Sunday 18 March 2018

Movie reviews: Valerian & the City of a Thousand Planets

Cert: 12A; Now showing

Valerian (Dane DeHaan) and Laureline (Cara Delevingne)
Valerian (Dane DeHaan) and Laureline (Cara Delevingne)

A budget just shy of €200m makes Luc Besson's latest sci-fi one of the most expensive French productions in history. And with Besson's financially strained EuropaCorp studio footing most of the bill, brows must be sweating following a poor opening weekend in the US.

There are certainly glaring issues with Valerian, but like so many of Besson's catalogue (from Leon to Lucy), we must accept that the Paris filmmaker paints himself into a corner. It won't have helped that the source comic book is largely unknown outside France, but had Besson been even just a little more disciplined in the basics and struck a balance between spectacle and narrative, things could have been better.

Spectacle, for sure, seems to be the word of the day and Valerian does deliver on that front. A wonderful Bowie-scored intro details man's gradual acquainting with a variety of alien civilisations as space technology progresses. Cut to the 28th century, where special agents Valerian (Dane DeHaan) and Laureline (Cara Delevingne) are called to the intergalactic multi-species city of Alpha to investigate a dangerous radiation leak that may have something to do with a mysterious and powerful item of black-market contraband.

The opening 45 minutes of inventive sci-fi action extravaganza, creature-feature hoots and old-school rat-tat-tat between Delevingne and DeHaan is enjoyable enough. It's the other 90 of exhausting detours, addled side-plots, a bizarre Rihanna cameo and dialogue clunkers that do the damage.

Besson is almost a byword for self-indulgence. It just usually doesn't work out so costly. ★★★ Hilary A White

The Emoji Movie

Cert: G; Now showing

When future cultural historians look back at the annals of early 21st-century cinema history, there will be much cause for reverence. Equally, however, there will surely be time devoted to a handful of incidents where Hollywood types decided that digital or gaming interfaces would surely have no trouble crossing over into cinemas.

For anyone over a certain age, emojis are the small smiley faces and characters used in phone text messaging to do the job language once did. They have been deemed sufficiently "now" to justify throwing millions of dollars and a bevy of talent at a film adaptation because that's surely what the world needs right now. Behind this thinking is the very same lack of regard for consequence and taste that elects reality TV stars to government or ejects nations from financial markets. It's been signed-off on - what now?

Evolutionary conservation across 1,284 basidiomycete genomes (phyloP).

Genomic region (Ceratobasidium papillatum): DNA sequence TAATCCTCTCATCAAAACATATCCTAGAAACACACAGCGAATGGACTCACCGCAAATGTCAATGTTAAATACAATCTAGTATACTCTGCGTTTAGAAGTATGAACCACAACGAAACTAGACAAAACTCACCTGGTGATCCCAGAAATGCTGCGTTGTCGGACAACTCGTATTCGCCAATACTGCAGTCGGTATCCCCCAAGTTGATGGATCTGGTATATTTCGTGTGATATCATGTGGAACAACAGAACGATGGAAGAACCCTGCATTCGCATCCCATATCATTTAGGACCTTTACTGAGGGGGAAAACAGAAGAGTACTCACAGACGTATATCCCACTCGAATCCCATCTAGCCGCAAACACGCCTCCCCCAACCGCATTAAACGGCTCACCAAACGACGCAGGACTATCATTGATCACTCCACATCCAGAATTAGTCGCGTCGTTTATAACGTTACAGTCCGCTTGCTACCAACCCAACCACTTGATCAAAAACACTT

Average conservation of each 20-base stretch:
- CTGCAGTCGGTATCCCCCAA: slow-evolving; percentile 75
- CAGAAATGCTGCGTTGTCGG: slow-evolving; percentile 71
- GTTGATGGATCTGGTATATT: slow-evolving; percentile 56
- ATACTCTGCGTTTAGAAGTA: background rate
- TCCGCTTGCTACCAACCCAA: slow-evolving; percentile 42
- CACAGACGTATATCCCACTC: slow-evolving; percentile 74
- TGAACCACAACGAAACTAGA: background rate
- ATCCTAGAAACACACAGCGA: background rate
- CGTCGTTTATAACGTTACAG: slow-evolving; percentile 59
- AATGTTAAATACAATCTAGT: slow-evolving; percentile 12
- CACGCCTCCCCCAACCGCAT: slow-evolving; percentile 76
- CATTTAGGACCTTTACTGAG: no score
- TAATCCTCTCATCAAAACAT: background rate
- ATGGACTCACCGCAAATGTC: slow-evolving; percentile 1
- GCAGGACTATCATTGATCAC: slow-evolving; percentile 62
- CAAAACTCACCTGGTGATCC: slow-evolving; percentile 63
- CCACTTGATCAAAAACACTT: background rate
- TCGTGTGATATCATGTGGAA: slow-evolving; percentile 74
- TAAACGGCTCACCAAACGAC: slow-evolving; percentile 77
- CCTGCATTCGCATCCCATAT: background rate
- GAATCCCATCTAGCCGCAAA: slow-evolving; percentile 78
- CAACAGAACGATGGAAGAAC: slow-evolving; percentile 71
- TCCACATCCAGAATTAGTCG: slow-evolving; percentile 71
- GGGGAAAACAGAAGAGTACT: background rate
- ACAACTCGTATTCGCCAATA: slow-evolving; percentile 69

Here's what: A cinema release perhaps without equal this year in terms of how shockingly dreadful it is.

A series of crimes are committed, from the conceptual (the drearily dull premise of a "magical" world of product-placed apps within your smartphone) to the executional (a dispiriting lack of effort in the comedy writing, and cringefully obvious characterisations).

Then there's the bleating, babbling inanity of the dialogue and core voicing cast that features TJ Miller and James Corden, along with Patrick Stewart as, in what you can only hope is an example of pure irony, a talking turd. ★★ Hilary A White


Cert: 15A; Now showing

Danish history in World War II is regarded as an honourable one. Location meant they were almost inevitably going to be drawn in and indeed they were invaded and occupied by the Germans from April 1940. As part of the Atlantic Wall that was built to protect against Allied invasion, and stretched from Norway to the Atlantic South of France, some two million landmines were laid on the Danish coast in the Skallingen Peninsula.

Maudie (Sally Hawkins) lives with severe arthritis under the care of her aunt in small-town Nova Scotia. Tired of being treated like an invalid, she answers an ad placed by a surly local fish peddler seeking a housekeeper. She and Everett (Ethan Hawke) get off to a rocky start, her employer is socially dysfunctional and a bully.

Life is very hard in the small ramshackle cottage on the outskirts of town. But slowly, as the years advance, the savage beast is brought to heel and a relationship develops between the two, one partly born out of Maudie's love of painting. This starts bringing extra revenue into the household, particularly with the patronage of a wealthy New York blow-in (Kari Matchett).

Everett and Maudie wed but unfinished business from Maudie's turbulent younger years catches up with her and causes trouble.

Dubliner Aisling Walsh's biopic of Canadian folk artist Maud Lewis is a handsome, sensitive drama, laced with tragedy and discord. Hawkins and Hawke duet well in what are physically demanding lead roles. ★★★★ Hilary A White

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